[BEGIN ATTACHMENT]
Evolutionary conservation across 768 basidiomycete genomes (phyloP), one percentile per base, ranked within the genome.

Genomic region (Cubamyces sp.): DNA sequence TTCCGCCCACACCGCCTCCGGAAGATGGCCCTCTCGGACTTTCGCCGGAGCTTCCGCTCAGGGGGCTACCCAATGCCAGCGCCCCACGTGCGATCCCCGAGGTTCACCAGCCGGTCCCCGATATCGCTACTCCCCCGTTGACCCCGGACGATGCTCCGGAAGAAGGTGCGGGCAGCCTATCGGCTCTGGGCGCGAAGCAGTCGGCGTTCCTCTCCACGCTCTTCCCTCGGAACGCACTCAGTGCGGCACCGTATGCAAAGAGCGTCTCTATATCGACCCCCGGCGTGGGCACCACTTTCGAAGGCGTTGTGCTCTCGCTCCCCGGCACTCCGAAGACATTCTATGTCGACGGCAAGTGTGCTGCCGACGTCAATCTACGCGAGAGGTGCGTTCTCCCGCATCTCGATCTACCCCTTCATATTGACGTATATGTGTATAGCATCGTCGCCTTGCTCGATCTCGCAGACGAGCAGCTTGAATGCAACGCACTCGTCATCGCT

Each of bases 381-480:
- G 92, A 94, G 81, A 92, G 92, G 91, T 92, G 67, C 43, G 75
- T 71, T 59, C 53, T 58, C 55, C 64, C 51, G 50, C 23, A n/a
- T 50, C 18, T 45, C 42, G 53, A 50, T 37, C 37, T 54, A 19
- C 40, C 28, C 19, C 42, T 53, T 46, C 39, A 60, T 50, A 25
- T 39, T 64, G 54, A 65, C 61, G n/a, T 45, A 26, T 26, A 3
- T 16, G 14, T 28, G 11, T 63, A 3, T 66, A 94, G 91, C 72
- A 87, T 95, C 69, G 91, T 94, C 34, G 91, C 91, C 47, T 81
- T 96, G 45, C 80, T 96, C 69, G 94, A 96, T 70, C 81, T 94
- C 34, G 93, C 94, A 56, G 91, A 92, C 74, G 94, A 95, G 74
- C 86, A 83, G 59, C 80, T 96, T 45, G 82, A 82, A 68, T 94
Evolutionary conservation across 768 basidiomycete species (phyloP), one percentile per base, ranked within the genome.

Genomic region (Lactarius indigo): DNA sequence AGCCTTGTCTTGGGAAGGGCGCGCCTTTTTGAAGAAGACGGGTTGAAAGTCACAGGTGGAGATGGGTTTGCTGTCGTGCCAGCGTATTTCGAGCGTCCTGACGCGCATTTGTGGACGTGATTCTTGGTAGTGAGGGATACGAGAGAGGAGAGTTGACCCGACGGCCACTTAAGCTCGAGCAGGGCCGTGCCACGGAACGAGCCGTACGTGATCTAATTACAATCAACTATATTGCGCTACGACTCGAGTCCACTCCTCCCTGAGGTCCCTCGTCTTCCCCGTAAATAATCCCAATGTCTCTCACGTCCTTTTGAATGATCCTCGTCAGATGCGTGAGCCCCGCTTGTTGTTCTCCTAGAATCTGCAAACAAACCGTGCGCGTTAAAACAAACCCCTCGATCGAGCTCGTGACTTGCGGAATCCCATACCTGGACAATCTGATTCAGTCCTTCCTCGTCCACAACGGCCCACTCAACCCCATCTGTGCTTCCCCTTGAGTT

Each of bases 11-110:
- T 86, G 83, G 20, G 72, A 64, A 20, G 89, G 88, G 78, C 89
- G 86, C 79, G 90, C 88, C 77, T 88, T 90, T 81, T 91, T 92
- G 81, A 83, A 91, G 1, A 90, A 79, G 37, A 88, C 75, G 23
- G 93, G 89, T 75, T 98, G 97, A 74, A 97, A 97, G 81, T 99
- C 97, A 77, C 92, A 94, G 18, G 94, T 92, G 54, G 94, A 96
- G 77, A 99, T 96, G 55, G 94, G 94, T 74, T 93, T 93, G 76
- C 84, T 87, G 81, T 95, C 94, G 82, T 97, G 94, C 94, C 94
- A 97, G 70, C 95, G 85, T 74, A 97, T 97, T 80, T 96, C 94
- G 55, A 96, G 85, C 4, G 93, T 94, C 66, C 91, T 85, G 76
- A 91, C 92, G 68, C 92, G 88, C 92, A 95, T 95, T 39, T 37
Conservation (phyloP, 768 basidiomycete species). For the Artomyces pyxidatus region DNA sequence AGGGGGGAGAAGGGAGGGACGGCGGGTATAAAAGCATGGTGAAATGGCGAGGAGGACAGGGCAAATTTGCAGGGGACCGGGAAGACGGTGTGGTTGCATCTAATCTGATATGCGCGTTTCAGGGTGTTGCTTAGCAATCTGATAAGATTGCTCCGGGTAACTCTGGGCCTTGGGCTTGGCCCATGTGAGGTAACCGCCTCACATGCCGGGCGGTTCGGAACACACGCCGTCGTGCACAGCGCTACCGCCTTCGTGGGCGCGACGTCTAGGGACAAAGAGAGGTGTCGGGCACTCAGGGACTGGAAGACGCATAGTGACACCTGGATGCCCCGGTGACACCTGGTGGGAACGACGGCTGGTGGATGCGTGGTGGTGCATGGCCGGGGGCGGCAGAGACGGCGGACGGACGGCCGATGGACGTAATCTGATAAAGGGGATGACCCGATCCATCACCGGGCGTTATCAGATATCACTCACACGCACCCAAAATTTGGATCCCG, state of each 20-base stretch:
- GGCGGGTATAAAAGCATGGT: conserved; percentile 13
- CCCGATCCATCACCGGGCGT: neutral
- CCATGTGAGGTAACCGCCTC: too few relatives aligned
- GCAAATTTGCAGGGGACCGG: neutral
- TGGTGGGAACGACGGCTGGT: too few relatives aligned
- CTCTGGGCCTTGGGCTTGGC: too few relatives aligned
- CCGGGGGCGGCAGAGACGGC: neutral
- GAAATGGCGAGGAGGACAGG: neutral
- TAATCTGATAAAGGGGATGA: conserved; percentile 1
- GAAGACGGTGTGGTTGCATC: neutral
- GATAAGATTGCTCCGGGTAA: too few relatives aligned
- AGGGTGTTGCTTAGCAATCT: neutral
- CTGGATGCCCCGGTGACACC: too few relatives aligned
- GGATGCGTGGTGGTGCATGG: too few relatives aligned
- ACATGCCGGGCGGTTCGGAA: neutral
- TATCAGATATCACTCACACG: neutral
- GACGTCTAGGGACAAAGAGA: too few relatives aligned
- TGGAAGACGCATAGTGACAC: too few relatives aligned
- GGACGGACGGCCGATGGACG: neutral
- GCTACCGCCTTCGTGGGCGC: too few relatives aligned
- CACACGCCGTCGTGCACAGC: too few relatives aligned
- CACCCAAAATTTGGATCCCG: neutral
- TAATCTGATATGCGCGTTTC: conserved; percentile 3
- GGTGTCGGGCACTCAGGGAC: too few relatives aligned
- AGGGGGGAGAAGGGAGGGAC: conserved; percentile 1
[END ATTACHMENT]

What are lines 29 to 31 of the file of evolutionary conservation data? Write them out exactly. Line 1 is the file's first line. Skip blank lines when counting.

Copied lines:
- CCCGATCCATCACCGGGCGT: neutral
- CCATGTGAGGTAACCGCCTC: too few relatives aligned
- GCAAATTTGCAGGGGACCGG: neutral